⭐ “This is what cinema is all about. An audacious and riveting portrait of maternal life that’ll leave you wailing into the night.” -IndieWire ⭐The directorial debut of playwright Bess Wohl, BABY RUBY stars Noémie Merlant & Kit Harington.NOW PLAYING: Laemmle Monica Film Center & Laemmle Glendale🎟️ laemmle.com/film/baby-ruby ... See MoreSee Less
TOMORROW is #NationalPopcornDay, and we'll be offering ⭐ ONE FREE POPCORN ⭐ w/purchase of any beverage all day to celebrate! So Pop In!Here's a kernel of wisdom for you: Want free popcorn every Thursday? Become a Premiere Card holder for $3 off theatre tickets*, 20% off concessions, $6 Tuesdays and one free popcorn every Thursday!laemmle.com/premiere#laemmle#discounts#freepopcorn... See MoreSee Less
Last month we pleaded with the L.A. Times to restore its film section to greatness by again reviewing all theatrical releases instead of just the latest Hollywood blockbuster and occasionally one foreign, indie or documentary feature. The Times is, after all, our city’s paper of record. To earn and hold that title means thorough coverage of arts and culture, and the Times cannot claim to be a serious major daily if it gives short shrift to Los Angeles’ main artistic and cultural export.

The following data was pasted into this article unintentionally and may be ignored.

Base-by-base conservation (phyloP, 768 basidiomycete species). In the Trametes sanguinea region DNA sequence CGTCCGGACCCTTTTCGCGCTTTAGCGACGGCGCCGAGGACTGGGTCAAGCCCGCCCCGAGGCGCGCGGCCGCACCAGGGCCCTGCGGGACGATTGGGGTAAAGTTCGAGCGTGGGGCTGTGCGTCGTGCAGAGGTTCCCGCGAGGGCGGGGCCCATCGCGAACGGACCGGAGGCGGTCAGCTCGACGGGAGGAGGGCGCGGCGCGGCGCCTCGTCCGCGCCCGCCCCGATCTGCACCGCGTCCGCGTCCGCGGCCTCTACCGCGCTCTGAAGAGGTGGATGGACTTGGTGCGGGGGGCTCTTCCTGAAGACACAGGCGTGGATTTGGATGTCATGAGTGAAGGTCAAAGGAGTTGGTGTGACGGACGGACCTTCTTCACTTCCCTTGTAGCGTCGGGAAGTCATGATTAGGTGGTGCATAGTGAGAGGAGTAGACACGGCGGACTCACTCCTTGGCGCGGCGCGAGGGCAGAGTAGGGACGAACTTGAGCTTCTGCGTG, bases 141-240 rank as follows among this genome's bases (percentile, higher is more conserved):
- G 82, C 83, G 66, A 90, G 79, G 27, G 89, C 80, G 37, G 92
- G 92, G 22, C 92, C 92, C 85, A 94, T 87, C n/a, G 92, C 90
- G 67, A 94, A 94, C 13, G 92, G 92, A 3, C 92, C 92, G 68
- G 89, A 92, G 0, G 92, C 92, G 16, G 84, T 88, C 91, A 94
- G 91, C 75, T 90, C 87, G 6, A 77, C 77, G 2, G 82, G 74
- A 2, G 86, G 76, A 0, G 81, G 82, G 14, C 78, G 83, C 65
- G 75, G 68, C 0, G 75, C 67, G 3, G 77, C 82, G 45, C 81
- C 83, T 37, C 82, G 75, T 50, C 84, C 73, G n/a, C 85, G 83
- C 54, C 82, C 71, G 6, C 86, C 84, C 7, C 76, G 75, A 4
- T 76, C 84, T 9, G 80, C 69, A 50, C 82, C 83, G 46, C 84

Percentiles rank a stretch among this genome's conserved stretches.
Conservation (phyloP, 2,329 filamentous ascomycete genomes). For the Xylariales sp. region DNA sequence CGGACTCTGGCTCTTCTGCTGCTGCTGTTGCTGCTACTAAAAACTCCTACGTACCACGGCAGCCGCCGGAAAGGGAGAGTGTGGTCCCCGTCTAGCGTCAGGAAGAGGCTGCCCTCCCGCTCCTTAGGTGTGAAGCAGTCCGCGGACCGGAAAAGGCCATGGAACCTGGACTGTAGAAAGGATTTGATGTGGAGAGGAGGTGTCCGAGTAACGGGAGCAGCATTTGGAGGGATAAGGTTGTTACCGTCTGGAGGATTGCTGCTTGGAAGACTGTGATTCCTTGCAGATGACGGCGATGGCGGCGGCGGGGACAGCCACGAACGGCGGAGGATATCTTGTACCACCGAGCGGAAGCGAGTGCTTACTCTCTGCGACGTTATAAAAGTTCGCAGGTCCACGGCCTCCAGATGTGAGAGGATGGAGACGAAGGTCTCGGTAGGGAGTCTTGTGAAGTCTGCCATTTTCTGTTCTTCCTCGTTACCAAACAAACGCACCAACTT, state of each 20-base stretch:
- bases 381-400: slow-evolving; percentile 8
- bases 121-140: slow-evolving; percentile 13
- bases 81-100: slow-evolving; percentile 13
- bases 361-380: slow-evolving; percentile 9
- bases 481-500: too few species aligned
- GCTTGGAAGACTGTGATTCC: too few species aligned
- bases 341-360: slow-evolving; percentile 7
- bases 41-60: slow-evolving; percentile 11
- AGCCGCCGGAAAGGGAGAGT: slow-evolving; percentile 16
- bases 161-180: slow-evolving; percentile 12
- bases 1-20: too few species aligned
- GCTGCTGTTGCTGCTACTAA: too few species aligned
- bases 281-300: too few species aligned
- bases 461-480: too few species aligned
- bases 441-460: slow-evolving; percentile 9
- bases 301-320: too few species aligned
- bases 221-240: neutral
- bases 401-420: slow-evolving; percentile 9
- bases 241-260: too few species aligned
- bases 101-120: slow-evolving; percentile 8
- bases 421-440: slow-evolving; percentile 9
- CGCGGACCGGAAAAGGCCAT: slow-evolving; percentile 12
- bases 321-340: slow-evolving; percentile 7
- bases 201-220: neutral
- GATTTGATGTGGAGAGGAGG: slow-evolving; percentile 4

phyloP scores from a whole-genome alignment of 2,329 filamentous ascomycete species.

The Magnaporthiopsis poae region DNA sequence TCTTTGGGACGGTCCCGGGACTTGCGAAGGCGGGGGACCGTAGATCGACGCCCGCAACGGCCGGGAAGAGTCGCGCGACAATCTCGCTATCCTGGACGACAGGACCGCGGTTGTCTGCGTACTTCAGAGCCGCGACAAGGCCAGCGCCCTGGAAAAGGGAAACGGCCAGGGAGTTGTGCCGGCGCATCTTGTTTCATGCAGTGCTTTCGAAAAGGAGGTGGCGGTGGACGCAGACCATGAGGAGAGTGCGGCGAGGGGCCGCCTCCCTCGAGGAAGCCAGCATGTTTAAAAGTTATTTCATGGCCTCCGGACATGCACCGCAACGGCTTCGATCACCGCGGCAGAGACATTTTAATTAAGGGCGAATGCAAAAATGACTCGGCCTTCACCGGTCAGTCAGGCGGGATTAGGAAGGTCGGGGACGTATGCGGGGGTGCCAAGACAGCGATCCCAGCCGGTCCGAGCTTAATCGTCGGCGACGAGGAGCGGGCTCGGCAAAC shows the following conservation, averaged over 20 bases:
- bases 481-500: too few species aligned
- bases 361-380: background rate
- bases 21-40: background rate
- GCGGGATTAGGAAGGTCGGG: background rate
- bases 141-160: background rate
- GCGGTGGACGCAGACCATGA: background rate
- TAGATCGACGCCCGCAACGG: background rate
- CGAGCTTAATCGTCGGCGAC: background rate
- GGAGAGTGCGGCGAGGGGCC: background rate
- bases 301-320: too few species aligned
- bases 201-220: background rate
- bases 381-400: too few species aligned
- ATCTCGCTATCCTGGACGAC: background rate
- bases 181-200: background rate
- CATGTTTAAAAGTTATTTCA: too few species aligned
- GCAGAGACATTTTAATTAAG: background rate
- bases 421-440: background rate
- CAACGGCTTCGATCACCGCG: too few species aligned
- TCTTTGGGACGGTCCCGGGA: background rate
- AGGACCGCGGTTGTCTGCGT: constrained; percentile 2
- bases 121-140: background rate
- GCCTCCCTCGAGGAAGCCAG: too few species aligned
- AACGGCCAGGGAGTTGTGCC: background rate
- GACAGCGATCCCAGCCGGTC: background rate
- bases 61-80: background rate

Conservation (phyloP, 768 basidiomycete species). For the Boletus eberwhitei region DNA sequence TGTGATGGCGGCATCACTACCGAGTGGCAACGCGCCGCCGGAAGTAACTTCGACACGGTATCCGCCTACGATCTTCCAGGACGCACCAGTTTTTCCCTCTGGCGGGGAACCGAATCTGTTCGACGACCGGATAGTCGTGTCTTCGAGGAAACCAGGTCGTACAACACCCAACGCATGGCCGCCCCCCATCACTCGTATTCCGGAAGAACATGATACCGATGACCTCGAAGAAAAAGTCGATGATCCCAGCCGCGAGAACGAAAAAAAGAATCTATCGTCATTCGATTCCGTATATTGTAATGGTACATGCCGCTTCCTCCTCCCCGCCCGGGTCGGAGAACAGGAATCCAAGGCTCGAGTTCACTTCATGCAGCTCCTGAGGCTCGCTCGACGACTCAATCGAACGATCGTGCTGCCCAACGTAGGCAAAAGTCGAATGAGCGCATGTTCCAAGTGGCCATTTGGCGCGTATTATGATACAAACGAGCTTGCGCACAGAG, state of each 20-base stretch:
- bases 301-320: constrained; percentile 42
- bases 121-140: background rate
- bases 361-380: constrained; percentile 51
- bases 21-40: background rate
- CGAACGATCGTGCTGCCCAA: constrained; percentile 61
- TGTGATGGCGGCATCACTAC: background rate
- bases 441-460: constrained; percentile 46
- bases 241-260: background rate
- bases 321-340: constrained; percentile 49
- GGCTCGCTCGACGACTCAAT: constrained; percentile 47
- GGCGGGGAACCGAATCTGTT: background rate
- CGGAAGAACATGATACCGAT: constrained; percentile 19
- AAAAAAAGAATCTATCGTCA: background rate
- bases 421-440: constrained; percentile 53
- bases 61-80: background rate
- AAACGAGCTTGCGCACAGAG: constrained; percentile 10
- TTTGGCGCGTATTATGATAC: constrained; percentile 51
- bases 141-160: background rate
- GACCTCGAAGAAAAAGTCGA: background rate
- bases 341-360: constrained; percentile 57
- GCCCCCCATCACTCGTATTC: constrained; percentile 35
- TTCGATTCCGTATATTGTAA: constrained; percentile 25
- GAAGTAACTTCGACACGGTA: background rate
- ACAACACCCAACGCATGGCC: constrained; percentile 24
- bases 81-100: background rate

Since we spoke out, the Times has published some reviews of under-the-radar titles (like She Willand Murana) but ignored others that were just as worthy of serious critical attention (Olga and A Man of Integrity, for example). Film reviews are an essential aspect of film marketing to bring attention to movies released by distributors that don’t have the money to compete with major studio releases for people’s attention. The end result will be indie movie theaters like Laemmle going the way of small record shops and bookstores, diminishing cities’ cultural vibrancy. The Times has a major role to play here.
Unfortunately, it looks like the problem is spreading to an even higher profile outlet, the New York Times. Ira Deutchman just posted a piece on his blog that’s worth a read. It’s headlined Seven Ways The New York Times Could Help Save Theatrical Moviegoing and Its Own Bottom Line. Ira is a long-time indie film executive who is also a filmmaker (Searching for Mr. Rugoff) and an associate professor of film at Columbia University so he has a unique and authoritative perspective on this topic and goes into much more detail with ideas beyond just maintaining the role of film criticism. We hope you’ll read Ira’s piece and share it with the L.A Times editors. It’s good food for thought and perhaps will instill in them a sense of civic responsibility.